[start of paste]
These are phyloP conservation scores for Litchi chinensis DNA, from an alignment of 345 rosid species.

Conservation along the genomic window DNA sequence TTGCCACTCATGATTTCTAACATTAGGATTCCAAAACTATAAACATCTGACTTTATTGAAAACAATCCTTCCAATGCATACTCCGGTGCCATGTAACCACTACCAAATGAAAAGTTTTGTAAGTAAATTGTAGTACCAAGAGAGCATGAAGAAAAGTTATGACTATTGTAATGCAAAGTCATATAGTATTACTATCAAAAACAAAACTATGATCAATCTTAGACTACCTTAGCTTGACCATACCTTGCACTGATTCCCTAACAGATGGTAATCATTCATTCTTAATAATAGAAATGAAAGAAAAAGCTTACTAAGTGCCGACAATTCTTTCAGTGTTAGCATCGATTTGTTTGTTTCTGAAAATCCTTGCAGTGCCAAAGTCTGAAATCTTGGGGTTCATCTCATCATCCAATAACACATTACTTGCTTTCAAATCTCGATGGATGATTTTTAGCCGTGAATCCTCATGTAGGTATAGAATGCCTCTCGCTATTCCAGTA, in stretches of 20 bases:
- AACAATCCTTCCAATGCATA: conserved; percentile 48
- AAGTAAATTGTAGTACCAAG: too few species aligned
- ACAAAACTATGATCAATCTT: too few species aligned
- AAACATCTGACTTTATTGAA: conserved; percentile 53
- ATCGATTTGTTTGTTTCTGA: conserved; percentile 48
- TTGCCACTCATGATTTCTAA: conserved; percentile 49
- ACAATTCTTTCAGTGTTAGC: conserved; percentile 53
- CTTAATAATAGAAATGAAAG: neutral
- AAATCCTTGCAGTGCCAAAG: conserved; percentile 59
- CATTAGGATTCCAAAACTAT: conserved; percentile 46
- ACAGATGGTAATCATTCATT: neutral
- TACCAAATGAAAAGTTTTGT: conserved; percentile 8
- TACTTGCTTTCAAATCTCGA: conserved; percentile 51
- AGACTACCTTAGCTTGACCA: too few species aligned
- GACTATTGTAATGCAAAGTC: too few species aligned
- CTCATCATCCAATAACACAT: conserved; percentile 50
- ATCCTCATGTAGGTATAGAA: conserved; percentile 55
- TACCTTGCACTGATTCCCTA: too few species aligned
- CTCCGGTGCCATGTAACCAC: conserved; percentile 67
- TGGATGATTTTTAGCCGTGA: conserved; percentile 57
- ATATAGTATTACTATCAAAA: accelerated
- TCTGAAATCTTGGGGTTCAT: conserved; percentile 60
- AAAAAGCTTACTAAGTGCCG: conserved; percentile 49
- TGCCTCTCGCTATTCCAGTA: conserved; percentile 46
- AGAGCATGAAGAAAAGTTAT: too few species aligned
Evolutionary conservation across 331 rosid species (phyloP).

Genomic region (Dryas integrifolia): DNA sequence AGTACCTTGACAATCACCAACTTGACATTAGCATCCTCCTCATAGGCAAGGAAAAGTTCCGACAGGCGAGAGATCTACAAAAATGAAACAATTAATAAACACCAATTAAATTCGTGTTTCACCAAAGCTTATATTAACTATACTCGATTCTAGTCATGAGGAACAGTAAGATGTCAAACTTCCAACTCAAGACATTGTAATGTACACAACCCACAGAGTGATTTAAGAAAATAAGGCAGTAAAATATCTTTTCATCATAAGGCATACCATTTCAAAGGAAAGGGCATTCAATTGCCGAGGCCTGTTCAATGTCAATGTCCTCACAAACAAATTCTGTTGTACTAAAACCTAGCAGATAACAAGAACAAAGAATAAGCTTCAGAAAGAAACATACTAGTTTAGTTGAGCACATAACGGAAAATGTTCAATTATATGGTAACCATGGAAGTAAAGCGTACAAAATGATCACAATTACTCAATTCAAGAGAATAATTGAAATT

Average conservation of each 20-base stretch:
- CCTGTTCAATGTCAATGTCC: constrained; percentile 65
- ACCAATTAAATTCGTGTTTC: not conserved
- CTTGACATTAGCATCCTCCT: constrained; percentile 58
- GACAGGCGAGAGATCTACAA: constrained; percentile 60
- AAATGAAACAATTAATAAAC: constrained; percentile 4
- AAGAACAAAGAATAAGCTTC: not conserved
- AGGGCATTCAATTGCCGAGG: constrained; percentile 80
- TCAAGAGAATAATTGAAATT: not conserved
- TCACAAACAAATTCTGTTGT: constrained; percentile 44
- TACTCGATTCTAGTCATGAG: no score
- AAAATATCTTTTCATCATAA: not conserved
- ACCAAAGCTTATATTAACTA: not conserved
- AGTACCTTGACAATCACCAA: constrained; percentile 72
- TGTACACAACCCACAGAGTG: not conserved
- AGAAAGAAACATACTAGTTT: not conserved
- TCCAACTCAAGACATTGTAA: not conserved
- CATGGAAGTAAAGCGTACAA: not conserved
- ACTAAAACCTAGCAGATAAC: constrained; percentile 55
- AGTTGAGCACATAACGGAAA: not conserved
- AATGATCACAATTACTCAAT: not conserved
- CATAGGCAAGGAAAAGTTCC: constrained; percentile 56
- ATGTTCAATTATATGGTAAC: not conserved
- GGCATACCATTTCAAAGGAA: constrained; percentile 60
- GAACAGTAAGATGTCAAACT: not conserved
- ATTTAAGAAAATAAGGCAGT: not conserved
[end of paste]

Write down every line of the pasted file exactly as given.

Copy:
These are phyloP conservation scores for Litchi chinensis DNA, from an alignment of 345 rosid species.

Conservation along the genomic window DNA sequence TTGCCACTCATGATTTCTAACATTAGGATTCCAAAACTATAAACATCTGACTTTATTGAAAACAATCCTTCCAATGCATACTCCGGTGCCATGTAACCACTACCAAATGAAAAGTTTTGTAAGTAAATTGTAGTACCAAGAGAGCATGAAGAAAAGTTATGACTATTGTAATGCAAAGTCATATAGTATTACTATCAAAAACAAAACTATGATCAATCTTAGACTACCTTAGCTTGACCATACCTTGCACTGATTCCCTAACAGATGGTAATCATTCATTCTTAATAATAGAAATGAAAGAAAAAGCTTACTAAGTGCCGACAATTCTTTCAGTGTTAGCATCGATTTGTTTGTTTCTGAAAATCCTTGCAGTGCCAAAGTCTGAAATCTTGGGGTTCATCTCATCATCCAATAACACATTACTTGCTTTCAAATCTCGATGGATGATTTTTAGCCGTGAATCCTCATGTAGGTATAGAATGCCTCTCGCTATTCCAGTA, in stretches of 20 bases:
- AACAATCCTTCCAATGCATA: conserved; percentile 48
- AAGTAAATTGTAGTACCAAG: too few species aligned
- ACAAAACTATGATCAATCTT: too few species aligned
- AAACATCTGACTTTATTGAA: conserved; percentile 53
- ATCGATTTGTTTGTTTCTGA: conserved; percentile 48
- TTGCCACTCATGATTTCTAA: conserved; percentile 49
- ACAATTCTTTCAGTGTTAGC: conserved; percentile 53
- CTTAATAATAGAAATGAAAG: neutral
- AAATCCTTGCAGTGCCAAAG: conserved; percentile 59
- CATTAGGATTCCAAAACTAT: conserved; percentile 46
- ACAGATGGTAATCATTCATT: neutral
- TACCAAATGAAAAGTTTTGT: conserved; percentile 8
- TACTTGCTTTCAAATCTCGA: conserved; percentile 51
- AGACTACCTTAGCTTGACCA: too few species aligned
- GACTATTGTAATGCAAAGTC: too few species aligned
- CTCATCATCCAATAACACAT: conserved; percentile 50
- ATCCTCATGTAGGTATAGAA: conserved; percentile 55
- TACCTTGCACTGATTCCCTA: too few species aligned
- CTCCGGTGCCATGTAACCAC: conserved; percentile 67
- TGGATGATTTTTAGCCGTGA: conserved; percentile 57
- ATATAGTATTACTATCAAAA: accelerated
- TCTGAAATCTTGGGGTTCAT: conserved; percentile 60
- AAAAAGCTTACTAAGTGCCG: conserved; percentile 49
- TGCCTCTCGCTATTCCAGTA: conserved; percentile 46
- AGAGCATGAAGAAAAGTTAT: too few species aligned
Evolutionary conservation across 331 rosid species (phyloP).

Genomic region (Dryas integrifolia): DNA sequence AGTACCTTGACAATCACCAACTTGACATTAGCATCCTCCTCATAGGCAAGGAAAAGTTCCGACAGGCGAGAGATCTACAAAAATGAAACAATTAATAAACACCAATTAAATTCGTGTTTCACCAAAGCTTATATTAACTATACTCGATTCTAGTCATGAGGAACAGTAAGATGTCAAACTTCCAACTCAAGACATTGTAATGTACACAACCCACAGAGTGATTTAAGAAAATAAGGCAGTAAAATATCTTTTCATCATAAGGCATACCATTTCAAAGGAAAGGGCATTCAATTGCCGAGGCCTGTTCAATGTCAATGTCCTCACAAACAAATTCTGTTGTACTAAAACCTAGCAGATAACAAGAACAAAGAATAAGCTTCAGAAAGAAACATACTAGTTTAGTTGAGCACATAACGGAAAATGTTCAATTATATGGTAACCATGGAAGTAAAGCGTACAAAATGATCACAATTACTCAATTCAAGAGAATAATTGAAATT

Average conservation of each 20-base stretch:
- CCTGTTCAATGTCAATGTCC: constrained; percentile 65
- ACCAATTAAATTCGTGTTTC: not conserved
- CTTGACATTAGCATCCTCCT: constrained; percentile 58
- GACAGGCGAGAGATCTACAA: constrained; percentile 60
- AAATGAAACAATTAATAAAC: constrained; percentile 4
- AAGAACAAAGAATAAGCTTC: not conserved
- AGGGCATTCAATTGCCGAGG: constrained; percentile 80
- TCAAGAGAATAATTGAAATT: not conserved
- TCACAAACAAATTCTGTTGT: constrained; percentile 44
- TACTCGATTCTAGTCATGAG: no score
- AAAATATCTTTTCATCATAA: not conserved
- ACCAAAGCTTATATTAACTA: not conserved
- AGTACCTTGACAATCACCAA: constrained; percentile 72
- TGTACACAACCCACAGAGTG: not conserved
- AGAAAGAAACATACTAGTTT: not conserved
- TCCAACTCAAGACATTGTAA: not conserved
- CATGGAAGTAAAGCGTACAA: not conserved
- ACTAAAACCTAGCAGATAAC: constrained; percentile 55
- AGTTGAGCACATAACGGAAA: not conserved
- AATGATCACAATTACTCAAT: not conserved
- CATAGGCAAGGAAAAGTTCC: constrained; percentile 56
- ATGTTCAATTATATGGTAAC: not conserved
- GGCATACCATTTCAAAGGAA: constrained; percentile 60
- GAACAGTAAGATGTCAAACT: not conserved
- ATTTAAGAAAATAAGGCAGT: not conserved